Spatial distribution of coastal wetland change by the year 2100 under sea level rise from global warming. Graphic: Schuerch, et al., 2018 / Nature

13 September 2018 (University of Southampton) – A new global study involving researchers from the University of Southampton suggests coastal wetlands, such as those on the South Coast of England, can survive rising sea levels and continue to provide natural defence from flooding if they are able to migrate further inland.

Coastal wetlands, which include saltmarshes, mudflats and mangroves are found widely around the world’s coastlines. They provide productive habitats for wildlife and protect local communities from flooding and coastal erosion. Wetlands are declining around the world and rising sea levels are expected to increase the rate of these losses. However this new research shows that if coastal wetlands are given space to expand, they can adapt to rising sea levels and continue to protect coastal communities from the effects of climate change.

These findings will have particular implications for the South Coast. Saltmarshes are widely found in front of seawalls and dikes in estuaries such as the Solent or Poole Harbour and are declining. A number of projects in the region have seen manmade defences removed or relocated to restore the natural flood defence provided by wetlands. Schemes have been implemented around Chichester Harbour, at Thorness Bay on the Isle of Wight, the Rother, East Sussex and most notably the large project at Medmerry near Selsey Bill. Further schemes are being implemented or are planned in the coming decades.

Whilst schemes such as these can face local opposition, the study’s authors are calling for this natural approach to protecting the coast to be considered more widely. To build on this global study, more monitoring is needed locally to ensure that coastal engineers have the information they need to minimise the risk of flooding.

Professor Robert Nicholls from the University of Southampton who co-authored the report said: “This paper fundamentally challenges the existing consensus about the future of coastal wetlands under sea-level rise. It suggests that nature-based approaches to defence in coastal zones are sustainable and we should maximise the benefits of them as much as we can.”

Dr Sally Brown and Dr Mark Pickering completed the team from the University of Southampton. The global study was led by the University of Lincoln and included researchers from universities in Germany, Australia and the USA.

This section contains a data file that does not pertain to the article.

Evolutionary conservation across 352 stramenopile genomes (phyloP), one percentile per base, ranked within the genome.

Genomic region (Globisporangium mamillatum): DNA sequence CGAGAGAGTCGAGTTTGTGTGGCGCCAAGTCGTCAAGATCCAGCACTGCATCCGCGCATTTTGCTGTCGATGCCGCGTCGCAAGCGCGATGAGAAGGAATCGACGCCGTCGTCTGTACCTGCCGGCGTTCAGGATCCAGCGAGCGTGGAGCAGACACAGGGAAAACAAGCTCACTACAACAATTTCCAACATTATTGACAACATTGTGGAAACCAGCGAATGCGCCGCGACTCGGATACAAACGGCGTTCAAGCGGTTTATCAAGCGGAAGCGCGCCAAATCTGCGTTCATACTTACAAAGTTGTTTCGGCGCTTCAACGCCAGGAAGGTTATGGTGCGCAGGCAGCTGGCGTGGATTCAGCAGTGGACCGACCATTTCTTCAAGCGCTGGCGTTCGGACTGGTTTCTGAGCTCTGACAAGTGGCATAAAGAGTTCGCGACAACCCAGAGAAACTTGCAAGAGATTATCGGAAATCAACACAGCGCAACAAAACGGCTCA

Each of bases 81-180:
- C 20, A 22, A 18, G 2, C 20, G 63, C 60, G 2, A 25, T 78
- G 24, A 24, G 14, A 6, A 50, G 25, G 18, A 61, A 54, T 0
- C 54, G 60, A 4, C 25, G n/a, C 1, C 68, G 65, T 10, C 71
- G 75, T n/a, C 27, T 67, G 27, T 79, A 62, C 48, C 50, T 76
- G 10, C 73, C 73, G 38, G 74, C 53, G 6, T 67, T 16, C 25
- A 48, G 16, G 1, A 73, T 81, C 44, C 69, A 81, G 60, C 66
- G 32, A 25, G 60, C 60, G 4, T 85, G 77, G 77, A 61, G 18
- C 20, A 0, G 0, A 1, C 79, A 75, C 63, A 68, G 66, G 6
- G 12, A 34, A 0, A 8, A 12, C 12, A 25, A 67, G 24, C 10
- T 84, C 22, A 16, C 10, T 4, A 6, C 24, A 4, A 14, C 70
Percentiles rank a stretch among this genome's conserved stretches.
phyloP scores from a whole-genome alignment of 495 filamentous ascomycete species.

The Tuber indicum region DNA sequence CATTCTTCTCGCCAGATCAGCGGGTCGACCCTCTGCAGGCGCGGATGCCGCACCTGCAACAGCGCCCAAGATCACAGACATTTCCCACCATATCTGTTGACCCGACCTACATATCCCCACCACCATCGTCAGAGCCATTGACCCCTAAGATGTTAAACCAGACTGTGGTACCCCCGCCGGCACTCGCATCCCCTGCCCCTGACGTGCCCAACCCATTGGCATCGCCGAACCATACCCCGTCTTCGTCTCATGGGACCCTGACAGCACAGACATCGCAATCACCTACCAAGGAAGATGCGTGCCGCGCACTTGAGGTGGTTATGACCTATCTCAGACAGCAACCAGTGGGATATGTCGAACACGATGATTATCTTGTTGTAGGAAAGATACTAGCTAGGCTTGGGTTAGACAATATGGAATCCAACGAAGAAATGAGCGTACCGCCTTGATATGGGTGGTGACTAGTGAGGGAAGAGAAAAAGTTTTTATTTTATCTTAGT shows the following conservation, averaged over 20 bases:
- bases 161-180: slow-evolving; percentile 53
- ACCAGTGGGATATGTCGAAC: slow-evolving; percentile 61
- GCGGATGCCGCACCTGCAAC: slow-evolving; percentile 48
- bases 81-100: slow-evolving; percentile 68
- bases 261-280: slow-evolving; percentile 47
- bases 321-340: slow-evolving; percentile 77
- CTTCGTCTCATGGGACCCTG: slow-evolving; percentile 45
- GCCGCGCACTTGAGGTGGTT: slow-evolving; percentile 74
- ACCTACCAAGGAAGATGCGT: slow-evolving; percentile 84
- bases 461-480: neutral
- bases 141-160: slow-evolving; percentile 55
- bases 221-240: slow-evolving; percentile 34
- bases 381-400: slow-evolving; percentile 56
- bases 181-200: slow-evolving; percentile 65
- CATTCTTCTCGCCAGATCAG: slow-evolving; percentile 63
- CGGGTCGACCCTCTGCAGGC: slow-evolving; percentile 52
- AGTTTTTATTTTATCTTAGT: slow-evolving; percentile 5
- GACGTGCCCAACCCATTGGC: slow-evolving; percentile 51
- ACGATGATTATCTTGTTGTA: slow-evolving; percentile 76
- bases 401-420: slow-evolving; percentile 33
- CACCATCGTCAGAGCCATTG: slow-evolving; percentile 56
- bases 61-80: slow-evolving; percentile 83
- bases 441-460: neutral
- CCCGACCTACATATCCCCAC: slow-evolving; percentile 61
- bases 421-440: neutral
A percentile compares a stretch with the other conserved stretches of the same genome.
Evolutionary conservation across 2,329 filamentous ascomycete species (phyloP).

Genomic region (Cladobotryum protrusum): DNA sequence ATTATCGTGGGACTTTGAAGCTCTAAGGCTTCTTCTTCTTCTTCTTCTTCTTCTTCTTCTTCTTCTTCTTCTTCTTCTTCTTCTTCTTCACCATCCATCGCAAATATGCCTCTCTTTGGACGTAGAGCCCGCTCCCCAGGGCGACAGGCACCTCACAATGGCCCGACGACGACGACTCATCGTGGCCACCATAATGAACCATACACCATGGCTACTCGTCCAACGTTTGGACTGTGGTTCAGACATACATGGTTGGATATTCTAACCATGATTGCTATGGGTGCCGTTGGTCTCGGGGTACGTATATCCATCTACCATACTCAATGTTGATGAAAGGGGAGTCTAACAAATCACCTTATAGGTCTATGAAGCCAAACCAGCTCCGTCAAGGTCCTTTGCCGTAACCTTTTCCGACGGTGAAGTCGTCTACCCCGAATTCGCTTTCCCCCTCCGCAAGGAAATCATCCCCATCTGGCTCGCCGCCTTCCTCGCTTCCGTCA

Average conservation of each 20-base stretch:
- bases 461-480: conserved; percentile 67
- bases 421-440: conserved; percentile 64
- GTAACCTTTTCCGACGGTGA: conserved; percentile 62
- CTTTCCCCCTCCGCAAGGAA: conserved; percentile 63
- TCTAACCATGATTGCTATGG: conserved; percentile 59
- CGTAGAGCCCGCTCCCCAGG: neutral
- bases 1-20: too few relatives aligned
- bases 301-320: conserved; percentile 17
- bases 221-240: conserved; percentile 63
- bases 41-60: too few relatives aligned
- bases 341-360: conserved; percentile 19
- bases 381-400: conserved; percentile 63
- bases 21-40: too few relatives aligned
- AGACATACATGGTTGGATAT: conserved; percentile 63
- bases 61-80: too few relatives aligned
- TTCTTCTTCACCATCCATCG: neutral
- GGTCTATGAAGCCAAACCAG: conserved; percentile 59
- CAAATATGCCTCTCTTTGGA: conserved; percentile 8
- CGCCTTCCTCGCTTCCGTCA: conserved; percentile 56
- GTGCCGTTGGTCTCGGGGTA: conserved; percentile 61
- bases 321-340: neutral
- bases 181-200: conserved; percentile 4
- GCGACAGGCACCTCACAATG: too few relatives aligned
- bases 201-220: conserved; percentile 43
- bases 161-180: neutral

The full paper, Future responses of global coastal wetlands to sea level rise, has been published in the scientific journal Nature.

Wetlands across England’s south coast need to move inland in fight against climate change

ABSTRACT: The response of coastal wetlands to sea-level rise during the twenty-first century remains uncertain. Global-scale projections suggest that between 20 and 90 per cent (for low and high sea-level rise scenarios, respectively) of the present-day coastal wetland area will be lost, which will in turn result in the loss of biodiversity and highly valued ecosystem services1,2,3. These projections do not necessarily take into account all essential geomorphological4,5,6,7 and socio-economic system feedbacks8. Here we present an integrated global modelling approach that considers both the ability of coastal wetlands to build up vertically by sediment accretion, and the accommodation space, namely, the vertical and lateral space available for fine sediments to accumulate and be colonized by wetland vegetation. We use this approach to assess global-scale changes in coastal wetland area in response to global sea-level rise and anthropogenic coastal occupation during the twenty-first century. On the basis of our simulations, we find that, globally, rather than losses, wetland gains of up to 60 per cent of the current area are possible, if more than 37 per cent (our upper estimate for current accommodation space) of coastal wetlands have sufficient accommodation space, and sediment supply remains at present levels. In contrast to previous studies1,2,3, we project that until 2100, the loss of global coastal wetland area will range between 0 and 30 per cent, assuming no further accommodation space in addition to current levels. Our simulations suggest that the resilience of global wetlands is primarily driven by the availability of accommodation space, which is strongly influenced by the building of anthropogenic infrastructure in the coastal zone and such infrastructure is expected to change over the twenty-first century. Rather than being an inevitable consequence of global sea-level rise, our findings indicate that large-scale loss of coastal wetlands might be avoidable, if sufficient additional accommodation space can be created through careful nature-based adaptation solutions to coastal management.

Future response of global coastal wetlands to sea-level rise



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